Sadre’s deepwoods cabin looked as if it had been built from miniatures—tilt-shift figurines of log and moss, blown up to scale and dropped in the middle of the moonlit forest. A terrarium fairy garden made real. The cabin’s conspicuousness led Candide to wonder how nobody had ever found it before.
Approaching the cabin through the thick trees, Candide wore a nearly imperceptible, but genuine, smile. The first since she could remember. And was that?—it was: a small spring in her step as she as she strode up the old stone path to Sadre’s oaken front door.
Candide rapped three times on the door, knocking old clouds of dust from the knotty grain.
Several seconds passed.
Candide knocked again.
Perhaps Sadre was out. Perhaps they didn’t open up for strangers. Perhaps they were asleep.
Perhaps they didn’t exist.
No—that was impossible. If Sadre wasn’t real, then whose cabin was this? Out here in the middle of nowhere—even the nearest ranger station was a grueling three-day hike.
And Candide hadn’t packed for a return journey.
Very well—if she angered Sadre she angered them. But she had to know. Besides—
Candide had nothing to lose.
The door to Sadre’s deepwoods cabin opened with a faint squeak from the interlocking wooden hinges, and Candide crept inside, her eyebrows furrowing as she looked around the bare cabin interior—odd, it was completely empty save the motes of dust drifting through the moonlight.
Candide wandered toward the center of the room—cautious, confused.
“Tell me”—the old, quivering voice startled Candide, who whirled about to face it. “Is it customary these days to linger in the home of another?”
Once she had turned around, Candide took a moment to absorb the figure now standing between her and the old oaken door, blocking her way out.
But it’s difficult to absorb a dream. Even looking directly at Sadre, Candide felt as though she was forgetting. All she could remember were the words.
“My apologies—I did not mean to startle you. My poor attempt at humor, I suppose.”
Indeed it was. But nonetheless, Candide found herself laughing. And pointing.
“You!” she exclaimed, gasping for breath between bellows. “You’re—you’re them! You’re Sadre!”
“I am,” they said, and though Candide could not perceive them, their tone suggested that they were crossing their arms. “I fail to see what you find so amusing.”
“It’s just,” Candide said, wiping joyful tears from her face as she calmed herself, “you’re real—I can’t believe you’re real.”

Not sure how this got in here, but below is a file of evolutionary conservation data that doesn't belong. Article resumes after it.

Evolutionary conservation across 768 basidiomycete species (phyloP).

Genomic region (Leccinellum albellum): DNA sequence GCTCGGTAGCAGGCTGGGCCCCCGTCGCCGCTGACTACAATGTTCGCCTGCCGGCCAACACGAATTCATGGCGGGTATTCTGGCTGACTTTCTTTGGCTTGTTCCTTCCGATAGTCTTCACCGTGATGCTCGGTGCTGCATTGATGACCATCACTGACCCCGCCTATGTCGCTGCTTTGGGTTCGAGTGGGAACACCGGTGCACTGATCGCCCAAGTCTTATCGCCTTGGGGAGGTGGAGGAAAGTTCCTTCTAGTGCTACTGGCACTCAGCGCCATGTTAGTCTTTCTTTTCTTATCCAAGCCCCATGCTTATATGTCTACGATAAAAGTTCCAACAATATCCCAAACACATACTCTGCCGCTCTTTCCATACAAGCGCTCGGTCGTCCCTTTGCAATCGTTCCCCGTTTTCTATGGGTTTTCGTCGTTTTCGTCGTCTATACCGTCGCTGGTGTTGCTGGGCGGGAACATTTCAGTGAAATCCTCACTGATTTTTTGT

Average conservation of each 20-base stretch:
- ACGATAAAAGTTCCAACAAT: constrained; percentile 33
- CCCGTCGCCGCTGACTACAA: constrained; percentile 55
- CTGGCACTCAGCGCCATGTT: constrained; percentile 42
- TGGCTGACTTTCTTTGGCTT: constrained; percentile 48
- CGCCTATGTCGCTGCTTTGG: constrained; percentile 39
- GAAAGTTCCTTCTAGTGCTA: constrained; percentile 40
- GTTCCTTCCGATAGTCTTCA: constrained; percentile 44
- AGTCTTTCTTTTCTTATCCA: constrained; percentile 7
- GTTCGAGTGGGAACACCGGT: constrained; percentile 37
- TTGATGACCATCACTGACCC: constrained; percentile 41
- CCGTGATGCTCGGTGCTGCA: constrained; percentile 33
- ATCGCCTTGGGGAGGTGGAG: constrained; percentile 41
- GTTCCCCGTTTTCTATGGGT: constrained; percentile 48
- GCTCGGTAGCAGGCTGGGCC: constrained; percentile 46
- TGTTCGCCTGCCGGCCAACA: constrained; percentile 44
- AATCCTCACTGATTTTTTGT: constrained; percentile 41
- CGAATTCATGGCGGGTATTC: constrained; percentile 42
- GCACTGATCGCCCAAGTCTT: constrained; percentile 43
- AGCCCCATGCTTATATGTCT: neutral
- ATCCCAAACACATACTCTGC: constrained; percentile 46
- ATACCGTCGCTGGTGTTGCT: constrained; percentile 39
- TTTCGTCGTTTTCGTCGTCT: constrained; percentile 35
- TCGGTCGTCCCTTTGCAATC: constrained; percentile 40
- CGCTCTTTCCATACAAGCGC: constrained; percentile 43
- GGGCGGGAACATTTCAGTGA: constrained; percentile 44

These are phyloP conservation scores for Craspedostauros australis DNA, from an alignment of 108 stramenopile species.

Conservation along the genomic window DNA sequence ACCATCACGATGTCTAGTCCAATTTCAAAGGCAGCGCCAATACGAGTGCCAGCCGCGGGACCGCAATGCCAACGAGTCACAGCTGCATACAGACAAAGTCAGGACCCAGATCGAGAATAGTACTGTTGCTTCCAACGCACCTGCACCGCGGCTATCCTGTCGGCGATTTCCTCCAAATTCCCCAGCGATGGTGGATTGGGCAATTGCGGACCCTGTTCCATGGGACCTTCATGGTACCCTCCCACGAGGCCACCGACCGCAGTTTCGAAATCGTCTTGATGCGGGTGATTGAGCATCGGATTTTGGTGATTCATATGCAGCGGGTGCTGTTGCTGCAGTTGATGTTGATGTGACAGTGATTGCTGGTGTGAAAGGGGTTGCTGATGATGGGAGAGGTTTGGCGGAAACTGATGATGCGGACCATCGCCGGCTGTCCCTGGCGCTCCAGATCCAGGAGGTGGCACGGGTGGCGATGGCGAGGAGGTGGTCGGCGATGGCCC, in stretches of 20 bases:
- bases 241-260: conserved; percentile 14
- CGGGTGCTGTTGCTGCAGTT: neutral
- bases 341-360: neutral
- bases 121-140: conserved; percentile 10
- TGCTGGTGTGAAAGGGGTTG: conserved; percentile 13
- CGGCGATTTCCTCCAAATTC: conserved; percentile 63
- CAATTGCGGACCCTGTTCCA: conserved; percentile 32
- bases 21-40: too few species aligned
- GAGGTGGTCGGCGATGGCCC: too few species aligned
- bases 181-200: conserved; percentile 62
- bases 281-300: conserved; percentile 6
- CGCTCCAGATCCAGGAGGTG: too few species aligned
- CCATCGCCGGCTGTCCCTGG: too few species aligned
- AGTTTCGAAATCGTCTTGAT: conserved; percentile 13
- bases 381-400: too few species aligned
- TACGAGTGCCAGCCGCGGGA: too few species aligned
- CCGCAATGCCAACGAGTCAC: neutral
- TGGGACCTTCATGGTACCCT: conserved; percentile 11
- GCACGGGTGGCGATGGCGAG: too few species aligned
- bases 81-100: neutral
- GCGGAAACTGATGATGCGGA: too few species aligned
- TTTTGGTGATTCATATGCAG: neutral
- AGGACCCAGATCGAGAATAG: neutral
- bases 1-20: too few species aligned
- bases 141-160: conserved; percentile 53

“’Real’ is matter of relativity—it is a strange, illusory state. Nonetheless, to you—yes. I suppose am real.”
Candide sighed—a full, contented, smiling sigh of relief. “That’s just, amazing,” she said.
For a calm moment, the pair stood in moonlit silence.
Sadre broke the spell. “I take it,” they spoke, “you are here for your wish?”
“What?” said Candide, still stunned. “Oh, Oh! Yes, the wish. Oh goodness, I’d completely forgotten. My greatest desire, I… well, I suppose…”
Candide thought for a moment, but then finally shook her head. “I suppose this was all I wanted. To know I wasn’t crazy—to know that you were real.”
“As I already said—‘real’ is less tangible than you may imagine.”
“Fair enough. But for you to be here, before my own eyes, that’s, well…” Candide’s eyes twinkled. “That’s all I need.”
“Very well. But you are aware of the consequence, yes?”
“Oh I’m aware,” Candide said with a small hint of sass.
But bitterness, too, was there. Profound sadness and deep, painful scarring. Candide looked down at her empty hands, and spoke her honest heart. “Though,” she said, “I doubt even Sadre can take anything more from me than this world already has.”
There was another moment of silence. But this time, Sadre did not break it.
Eventually, Candide looked about the empty cabin, and shrugged her shoulders. “Well?” she asked. “What now?”
Sadre waited, then responded. “Now it is late,” they said. “You may stay the night, and I shall do you the kindness of helping you prepare for the journey home. In the morning, you shall leave.”
Candide took a deep inhale and exhale. “Well,” she said, dropping her pack to the ground, “sounds good to me. I appreciate you letting me shack up here.” She began unrolling her sleeping bag.
“As always, you are welcome anytime.”
Was Sadre gone as soon as they appeared? Candide wasn’t sure—settling into her sleeping bag, she was soon lost in a deep, dreamless abyss.
Startled awake, Candide sat up with an alarmed gasp, and quickly took in her surroundings.
Ah yes, the cabin—where she had decided to sleep last night. The empty interior was now flooded with warm beams of midmorning sun.
Crawling out of her sleeping bag, Candide checked her supplies—dwindling, but she would last at least another day or two. She had to find Sadre. Nothing else mattered.